Every four years, the FCC is required by Congressional mandate to review its' broadcast ownership rules to determine if they still serve the public interest. One rule that has never been reevaluated is that pertaining to policies which have long been in place severely restricting ownership in U.S. broadcast stations by foreign entities, even those closely allied with the United States. It is time to do so.
Almost 100 years ago, due to fears resulting from foreign control of coastal telegraph stations on the Eastern seaboard during a period when wartime concerns were rapidly developing, the Congress instituted the first restrictions on foreign ownership of communications facilities. Fifteen years later, in the Radio Act of 1927, the Congress carried forward these restrictions in the predecessor provisions of Section 310(b) of the Communications Act. In the entirety of the legislative process from 1912 until the passage of the Communications Act of 1934, Congress' sole concern was foreign dominance of international communications facilities during wartime.
Moreover, since 1934, both Congress and the FCC have removed strict foreign ownership prohibitions from every industry subject to the Commission's regulatory jurisdiction (or refused to extend them to other industries) save one: broadcasting -- an exception the FCC has never rationally explained, let alone justified. It is time to look again.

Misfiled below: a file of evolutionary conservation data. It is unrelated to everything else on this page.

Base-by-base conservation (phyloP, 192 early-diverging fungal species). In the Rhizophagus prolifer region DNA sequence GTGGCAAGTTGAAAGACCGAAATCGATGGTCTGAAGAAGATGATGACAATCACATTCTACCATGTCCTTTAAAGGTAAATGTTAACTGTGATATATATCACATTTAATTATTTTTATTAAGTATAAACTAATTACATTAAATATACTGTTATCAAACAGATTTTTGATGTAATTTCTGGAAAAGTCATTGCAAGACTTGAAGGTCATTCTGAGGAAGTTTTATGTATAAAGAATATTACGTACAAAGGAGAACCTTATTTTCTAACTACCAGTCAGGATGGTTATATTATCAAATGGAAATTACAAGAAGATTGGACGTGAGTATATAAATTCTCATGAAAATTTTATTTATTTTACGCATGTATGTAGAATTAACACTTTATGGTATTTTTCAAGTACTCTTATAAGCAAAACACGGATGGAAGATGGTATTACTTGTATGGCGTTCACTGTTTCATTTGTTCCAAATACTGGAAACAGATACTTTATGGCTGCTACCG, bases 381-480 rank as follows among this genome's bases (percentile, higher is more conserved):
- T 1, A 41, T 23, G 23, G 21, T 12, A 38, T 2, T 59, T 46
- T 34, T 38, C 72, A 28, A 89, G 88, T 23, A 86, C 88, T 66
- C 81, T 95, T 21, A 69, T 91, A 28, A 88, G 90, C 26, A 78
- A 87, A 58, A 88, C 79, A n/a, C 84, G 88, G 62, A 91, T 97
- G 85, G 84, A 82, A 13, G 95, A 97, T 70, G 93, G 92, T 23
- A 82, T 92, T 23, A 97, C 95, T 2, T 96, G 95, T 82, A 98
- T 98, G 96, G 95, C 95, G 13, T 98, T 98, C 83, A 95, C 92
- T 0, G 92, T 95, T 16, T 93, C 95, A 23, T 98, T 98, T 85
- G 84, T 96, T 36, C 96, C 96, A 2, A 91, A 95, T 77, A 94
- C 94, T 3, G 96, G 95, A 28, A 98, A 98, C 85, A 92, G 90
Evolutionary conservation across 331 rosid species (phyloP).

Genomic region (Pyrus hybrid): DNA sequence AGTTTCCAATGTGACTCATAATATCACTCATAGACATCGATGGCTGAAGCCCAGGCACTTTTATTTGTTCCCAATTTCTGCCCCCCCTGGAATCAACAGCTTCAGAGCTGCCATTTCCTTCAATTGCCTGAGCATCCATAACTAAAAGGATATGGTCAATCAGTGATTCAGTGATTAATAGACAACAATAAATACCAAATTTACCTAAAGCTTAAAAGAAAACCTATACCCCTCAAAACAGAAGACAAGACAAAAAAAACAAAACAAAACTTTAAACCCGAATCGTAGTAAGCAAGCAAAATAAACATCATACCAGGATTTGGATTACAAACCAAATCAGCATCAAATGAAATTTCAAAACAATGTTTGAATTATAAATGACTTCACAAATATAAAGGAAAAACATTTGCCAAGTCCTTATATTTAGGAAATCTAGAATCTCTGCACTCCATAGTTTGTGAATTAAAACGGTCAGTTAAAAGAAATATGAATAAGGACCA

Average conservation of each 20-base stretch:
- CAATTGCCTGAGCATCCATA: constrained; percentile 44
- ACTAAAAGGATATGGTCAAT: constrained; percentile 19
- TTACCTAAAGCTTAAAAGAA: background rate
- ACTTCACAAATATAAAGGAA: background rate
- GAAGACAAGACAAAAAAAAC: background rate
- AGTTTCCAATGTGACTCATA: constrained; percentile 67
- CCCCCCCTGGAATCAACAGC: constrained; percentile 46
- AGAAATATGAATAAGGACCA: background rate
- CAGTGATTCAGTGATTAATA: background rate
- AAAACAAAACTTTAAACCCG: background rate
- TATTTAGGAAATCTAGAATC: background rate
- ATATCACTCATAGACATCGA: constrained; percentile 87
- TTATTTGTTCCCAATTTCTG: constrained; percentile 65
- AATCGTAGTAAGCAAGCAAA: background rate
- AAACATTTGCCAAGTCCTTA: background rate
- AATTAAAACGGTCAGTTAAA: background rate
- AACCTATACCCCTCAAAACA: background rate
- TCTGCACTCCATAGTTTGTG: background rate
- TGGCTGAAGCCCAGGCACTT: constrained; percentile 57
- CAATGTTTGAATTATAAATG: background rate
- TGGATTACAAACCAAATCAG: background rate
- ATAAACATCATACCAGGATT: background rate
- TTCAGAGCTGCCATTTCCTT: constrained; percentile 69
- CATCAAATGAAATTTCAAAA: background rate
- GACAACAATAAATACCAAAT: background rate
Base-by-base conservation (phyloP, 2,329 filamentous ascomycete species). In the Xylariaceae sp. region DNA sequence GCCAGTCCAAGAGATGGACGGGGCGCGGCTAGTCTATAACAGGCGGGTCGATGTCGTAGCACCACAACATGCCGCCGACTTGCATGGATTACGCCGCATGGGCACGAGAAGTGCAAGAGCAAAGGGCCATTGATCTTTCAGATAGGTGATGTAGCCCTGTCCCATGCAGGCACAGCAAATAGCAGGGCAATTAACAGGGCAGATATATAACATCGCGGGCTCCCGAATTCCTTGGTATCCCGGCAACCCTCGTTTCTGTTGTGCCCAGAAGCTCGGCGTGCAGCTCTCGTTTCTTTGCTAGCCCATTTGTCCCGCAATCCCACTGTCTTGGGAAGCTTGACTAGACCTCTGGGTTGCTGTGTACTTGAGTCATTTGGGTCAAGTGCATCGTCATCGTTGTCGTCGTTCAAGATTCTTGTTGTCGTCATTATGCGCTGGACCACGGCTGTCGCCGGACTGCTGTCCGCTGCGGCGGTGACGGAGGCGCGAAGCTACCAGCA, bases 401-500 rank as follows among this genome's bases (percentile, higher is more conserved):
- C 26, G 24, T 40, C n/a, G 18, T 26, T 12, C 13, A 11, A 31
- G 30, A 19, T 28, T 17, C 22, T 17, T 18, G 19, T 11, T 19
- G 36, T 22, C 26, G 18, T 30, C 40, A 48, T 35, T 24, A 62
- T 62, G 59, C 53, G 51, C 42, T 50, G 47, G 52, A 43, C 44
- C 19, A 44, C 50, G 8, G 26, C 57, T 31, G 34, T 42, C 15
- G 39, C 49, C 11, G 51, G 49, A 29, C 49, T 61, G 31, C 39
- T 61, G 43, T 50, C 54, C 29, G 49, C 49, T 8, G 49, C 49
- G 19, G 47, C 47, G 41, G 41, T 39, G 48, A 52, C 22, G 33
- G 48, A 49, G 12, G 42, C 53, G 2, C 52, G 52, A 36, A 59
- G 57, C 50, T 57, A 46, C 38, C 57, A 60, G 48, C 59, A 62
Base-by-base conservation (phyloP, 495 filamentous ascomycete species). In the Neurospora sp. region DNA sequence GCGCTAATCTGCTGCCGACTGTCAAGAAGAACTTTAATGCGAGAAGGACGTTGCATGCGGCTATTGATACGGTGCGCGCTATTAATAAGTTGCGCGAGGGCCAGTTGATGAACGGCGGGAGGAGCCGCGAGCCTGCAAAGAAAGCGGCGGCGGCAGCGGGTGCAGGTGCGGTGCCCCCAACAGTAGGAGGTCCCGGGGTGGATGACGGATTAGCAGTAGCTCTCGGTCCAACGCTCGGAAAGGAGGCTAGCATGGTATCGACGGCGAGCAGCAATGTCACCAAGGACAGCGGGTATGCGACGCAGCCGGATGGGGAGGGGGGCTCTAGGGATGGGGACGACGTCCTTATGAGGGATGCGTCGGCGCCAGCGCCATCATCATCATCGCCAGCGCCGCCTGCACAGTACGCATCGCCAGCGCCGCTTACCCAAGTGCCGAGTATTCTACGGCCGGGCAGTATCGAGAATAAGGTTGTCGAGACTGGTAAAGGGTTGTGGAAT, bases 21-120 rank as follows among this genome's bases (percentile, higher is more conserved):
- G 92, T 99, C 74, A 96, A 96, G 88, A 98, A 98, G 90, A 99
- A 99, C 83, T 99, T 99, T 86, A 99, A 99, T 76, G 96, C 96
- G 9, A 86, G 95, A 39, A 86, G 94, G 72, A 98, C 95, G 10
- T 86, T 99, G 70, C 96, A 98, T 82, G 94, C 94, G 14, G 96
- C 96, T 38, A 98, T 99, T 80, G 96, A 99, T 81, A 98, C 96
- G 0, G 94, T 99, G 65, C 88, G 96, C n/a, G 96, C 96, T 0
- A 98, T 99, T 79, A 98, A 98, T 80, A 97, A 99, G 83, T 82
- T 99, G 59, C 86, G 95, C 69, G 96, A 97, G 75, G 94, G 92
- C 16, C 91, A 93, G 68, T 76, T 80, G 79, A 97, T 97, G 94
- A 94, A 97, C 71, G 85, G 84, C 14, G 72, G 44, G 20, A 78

This process is finally underway. Last year, the Commission continued its march toward more relaxed foreign ownership regulation of the nation's "critical telecommunications infrastructure" (see Notice of Proposed Rulemaking in IB Docket No. 11-133, released August 9, 2011). This year, in its First Report and Order in that proceeding released August 17, 2012, the FCC adopted a policy of regulatory forbearance where foreign ownership is held through U.S.-organized entities that do not control the licensee. This is but a continuation of the basic policy shift adopted for all communications common carriers in the FCC's 1997 Foreign Carrier Participation Order.
Building on this increasing flexibility by the FCC, a coalition of major broadcast groups, headed by Univision Communications, asked the FCC in a letter dated August 31, to pronounce publicly that it would henceforth exercise the same statutory discretion and consider, in any particular case, whether the public interest would be served by extending the 1997 policy to broadcasters. Twenty-eight other U.S. companies and organizations signed onto the Letter Request, including CBS, Clear Channel and the Walt Disney Company. Although an FCC Public Notice requesting comment on the Letter Request is expected soon, Commissioner Ajit Pai has already signaled his support (see Remarks before the NAB Radio Show in Dallas, TX on September 19).
Indeed, no public harm has resulted from any of the numerous instances in which America's "critical telecommunications infrastructure" have largely been owned and controlled by foreign corporations (for example, T-Mobile), nor from the one instance where the Commission permitted an Australian company to own 99% of Fox Television. The so-called "presumption" against foreign ownership of broadcast stations cannot survive a factual record; nor should it.
The time has come for the FCC to follow its own enabling statute and come to terms with precisely where the public interest lies. We believe it is through adopting a new policy, premised on its 1997 Foreign Carrier Participation Order, which will (a) promote competition, (b) increase diverse viewpoints and minority ownership, (c) lower the cost of capital to U.S. firms, (d) place broadcasters on an even competitive plane domestically, and (e) open markets to U.S. companies abroad.